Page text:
Some studies suggest there is a long-term economic cost to not measuring up to society’s idea of “man”. Writing in 2015 in the journal Economics and Human Biology, researchers found an additional 1cm in height is associated with a 0.39 per cent increase in hourly earnings, and that “a height premium in terms of work and life satisfaction exists for paid employees”. These findings are contradicted by other studies, and as with so much research that explores the boundaries of self and society, it is impossible to tell whether the stunted earning power of short men is indicative of a lack of individual ability or the prejudice of others.

From my own experience, as a short and baby-faced young woman it was nearly impossible to assert myself in normal workplaces. For example, dealing with clients I would frequently be asked if I was on work experience or assumed to be a very junior member of staff. When I tried to counter this by asserting myself, colleagues would roll their eyes knowingly and whisper to one another that I had a chip on my shoulder. When I was preparing for an interview at the age of 31, a senior member of staff wandered past. Looking at my smart clothes and the folder containing my certificates and credentials, she carelessly exclaimed, “Oh, you’re a good girl. You’re just so sweet.” This offhand and probably not unkindly- meant comment was a wake-up call. How could I progress in an organisation where despite ability and commitment I was effectively considered a child by those in whose hands my career rested? Unsurprisingly, I fluffed the interview.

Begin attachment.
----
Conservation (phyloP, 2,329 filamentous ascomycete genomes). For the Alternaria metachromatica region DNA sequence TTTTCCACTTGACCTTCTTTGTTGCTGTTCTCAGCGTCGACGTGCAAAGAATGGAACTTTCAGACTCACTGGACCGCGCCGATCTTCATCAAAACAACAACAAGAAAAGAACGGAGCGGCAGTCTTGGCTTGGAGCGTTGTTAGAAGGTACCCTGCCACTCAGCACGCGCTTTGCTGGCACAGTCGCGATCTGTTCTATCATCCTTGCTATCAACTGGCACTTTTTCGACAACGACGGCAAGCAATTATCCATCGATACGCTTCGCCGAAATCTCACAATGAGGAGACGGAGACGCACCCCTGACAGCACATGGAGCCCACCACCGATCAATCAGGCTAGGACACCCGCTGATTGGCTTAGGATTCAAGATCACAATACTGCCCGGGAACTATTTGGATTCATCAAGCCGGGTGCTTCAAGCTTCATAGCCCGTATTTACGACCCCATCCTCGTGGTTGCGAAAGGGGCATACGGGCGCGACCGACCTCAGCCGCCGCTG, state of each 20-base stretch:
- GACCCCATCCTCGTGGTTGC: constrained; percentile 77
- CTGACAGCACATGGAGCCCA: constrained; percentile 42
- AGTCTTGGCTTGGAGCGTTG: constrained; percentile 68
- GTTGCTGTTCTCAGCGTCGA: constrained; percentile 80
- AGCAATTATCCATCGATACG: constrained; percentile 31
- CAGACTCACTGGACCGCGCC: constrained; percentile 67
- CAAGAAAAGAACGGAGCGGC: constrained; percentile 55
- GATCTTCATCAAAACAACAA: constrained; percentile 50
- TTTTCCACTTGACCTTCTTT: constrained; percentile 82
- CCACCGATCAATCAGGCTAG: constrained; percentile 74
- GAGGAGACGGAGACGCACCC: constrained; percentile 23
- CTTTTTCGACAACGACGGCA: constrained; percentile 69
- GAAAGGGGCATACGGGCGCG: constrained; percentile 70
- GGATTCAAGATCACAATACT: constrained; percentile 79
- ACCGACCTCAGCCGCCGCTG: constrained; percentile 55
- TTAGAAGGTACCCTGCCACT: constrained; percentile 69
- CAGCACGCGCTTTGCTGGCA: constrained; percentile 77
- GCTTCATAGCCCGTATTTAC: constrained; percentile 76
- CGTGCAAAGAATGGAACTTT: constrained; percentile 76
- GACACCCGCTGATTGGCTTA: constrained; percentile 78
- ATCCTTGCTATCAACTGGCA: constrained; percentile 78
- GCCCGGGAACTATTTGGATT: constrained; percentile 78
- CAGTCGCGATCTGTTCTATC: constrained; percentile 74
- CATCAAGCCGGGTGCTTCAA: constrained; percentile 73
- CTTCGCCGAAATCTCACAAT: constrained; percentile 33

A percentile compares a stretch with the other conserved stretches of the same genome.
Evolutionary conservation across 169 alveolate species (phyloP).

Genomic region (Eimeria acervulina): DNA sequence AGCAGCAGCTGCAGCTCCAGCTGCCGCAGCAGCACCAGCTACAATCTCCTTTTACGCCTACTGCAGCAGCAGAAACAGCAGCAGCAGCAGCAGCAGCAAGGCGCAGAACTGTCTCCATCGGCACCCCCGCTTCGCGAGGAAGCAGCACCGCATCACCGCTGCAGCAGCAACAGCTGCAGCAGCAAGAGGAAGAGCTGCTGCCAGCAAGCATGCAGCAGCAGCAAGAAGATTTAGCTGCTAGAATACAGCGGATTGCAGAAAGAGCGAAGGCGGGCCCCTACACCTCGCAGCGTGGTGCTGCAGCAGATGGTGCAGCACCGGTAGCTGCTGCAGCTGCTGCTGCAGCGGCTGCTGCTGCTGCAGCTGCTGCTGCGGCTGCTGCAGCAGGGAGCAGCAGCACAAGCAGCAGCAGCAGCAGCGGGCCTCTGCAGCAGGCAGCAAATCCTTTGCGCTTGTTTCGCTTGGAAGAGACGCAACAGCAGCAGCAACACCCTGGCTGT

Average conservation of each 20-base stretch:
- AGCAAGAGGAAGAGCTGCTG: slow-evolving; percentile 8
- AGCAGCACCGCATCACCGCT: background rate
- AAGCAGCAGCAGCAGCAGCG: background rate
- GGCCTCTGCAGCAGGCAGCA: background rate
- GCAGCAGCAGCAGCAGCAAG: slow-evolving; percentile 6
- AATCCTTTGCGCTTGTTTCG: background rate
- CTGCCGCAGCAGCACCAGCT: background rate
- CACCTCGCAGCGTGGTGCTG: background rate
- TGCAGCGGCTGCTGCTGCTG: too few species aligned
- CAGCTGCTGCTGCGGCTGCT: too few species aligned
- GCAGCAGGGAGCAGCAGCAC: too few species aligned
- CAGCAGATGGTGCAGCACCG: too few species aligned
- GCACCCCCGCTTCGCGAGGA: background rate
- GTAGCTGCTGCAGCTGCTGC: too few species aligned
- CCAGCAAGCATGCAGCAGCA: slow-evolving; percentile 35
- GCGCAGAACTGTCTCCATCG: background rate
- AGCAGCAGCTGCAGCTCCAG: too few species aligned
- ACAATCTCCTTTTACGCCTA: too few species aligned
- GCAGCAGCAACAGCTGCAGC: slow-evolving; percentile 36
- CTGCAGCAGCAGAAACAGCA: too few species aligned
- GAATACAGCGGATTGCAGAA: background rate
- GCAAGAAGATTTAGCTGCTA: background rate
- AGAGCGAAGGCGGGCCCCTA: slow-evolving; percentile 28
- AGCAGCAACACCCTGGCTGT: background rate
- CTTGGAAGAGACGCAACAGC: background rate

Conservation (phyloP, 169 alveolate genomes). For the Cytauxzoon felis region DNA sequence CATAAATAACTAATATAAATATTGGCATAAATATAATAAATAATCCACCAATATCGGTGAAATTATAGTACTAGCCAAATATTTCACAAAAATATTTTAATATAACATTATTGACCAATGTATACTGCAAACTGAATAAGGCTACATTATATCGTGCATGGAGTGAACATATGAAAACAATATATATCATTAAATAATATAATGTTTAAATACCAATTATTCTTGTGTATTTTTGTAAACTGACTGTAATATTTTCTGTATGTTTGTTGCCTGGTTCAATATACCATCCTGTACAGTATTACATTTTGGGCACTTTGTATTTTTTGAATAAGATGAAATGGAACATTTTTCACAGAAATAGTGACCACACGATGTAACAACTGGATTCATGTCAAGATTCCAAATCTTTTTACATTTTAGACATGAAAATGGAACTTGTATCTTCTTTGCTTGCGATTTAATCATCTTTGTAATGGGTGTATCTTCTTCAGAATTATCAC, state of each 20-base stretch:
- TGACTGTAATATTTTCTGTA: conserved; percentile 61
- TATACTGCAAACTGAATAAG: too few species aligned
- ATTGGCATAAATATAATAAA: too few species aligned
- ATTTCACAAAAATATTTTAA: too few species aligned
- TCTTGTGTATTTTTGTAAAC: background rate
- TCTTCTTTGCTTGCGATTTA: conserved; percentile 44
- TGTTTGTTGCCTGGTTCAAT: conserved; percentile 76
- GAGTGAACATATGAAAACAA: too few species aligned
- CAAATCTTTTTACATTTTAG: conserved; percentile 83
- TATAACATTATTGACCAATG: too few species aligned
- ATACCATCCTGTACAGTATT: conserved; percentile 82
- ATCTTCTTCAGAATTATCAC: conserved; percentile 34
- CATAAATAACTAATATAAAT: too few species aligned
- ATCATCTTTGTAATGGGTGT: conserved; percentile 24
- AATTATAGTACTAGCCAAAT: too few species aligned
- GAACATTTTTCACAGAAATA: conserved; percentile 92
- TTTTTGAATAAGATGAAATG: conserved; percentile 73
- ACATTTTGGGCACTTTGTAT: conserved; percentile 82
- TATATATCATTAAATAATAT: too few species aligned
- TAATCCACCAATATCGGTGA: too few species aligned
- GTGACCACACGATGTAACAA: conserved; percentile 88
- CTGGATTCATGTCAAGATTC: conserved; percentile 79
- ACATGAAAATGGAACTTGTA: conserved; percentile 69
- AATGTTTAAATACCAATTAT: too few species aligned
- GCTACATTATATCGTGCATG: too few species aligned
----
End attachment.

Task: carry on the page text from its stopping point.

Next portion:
Today, as a writer who works remotely, I am freed from subconscious biases based on my appearance. Interestingly, often the first thing those who follow my work as a writer and a campaigner say on meeting me is, “Oh! I expected you to be much taller!” I have never been sure what the correct response to this is, though I generally bite my tongue to avoid replying with equally fatuous observations about the attractiveness or weight of the person commenting. As ever, I understand the intention is not badly meant, however revealing it might be.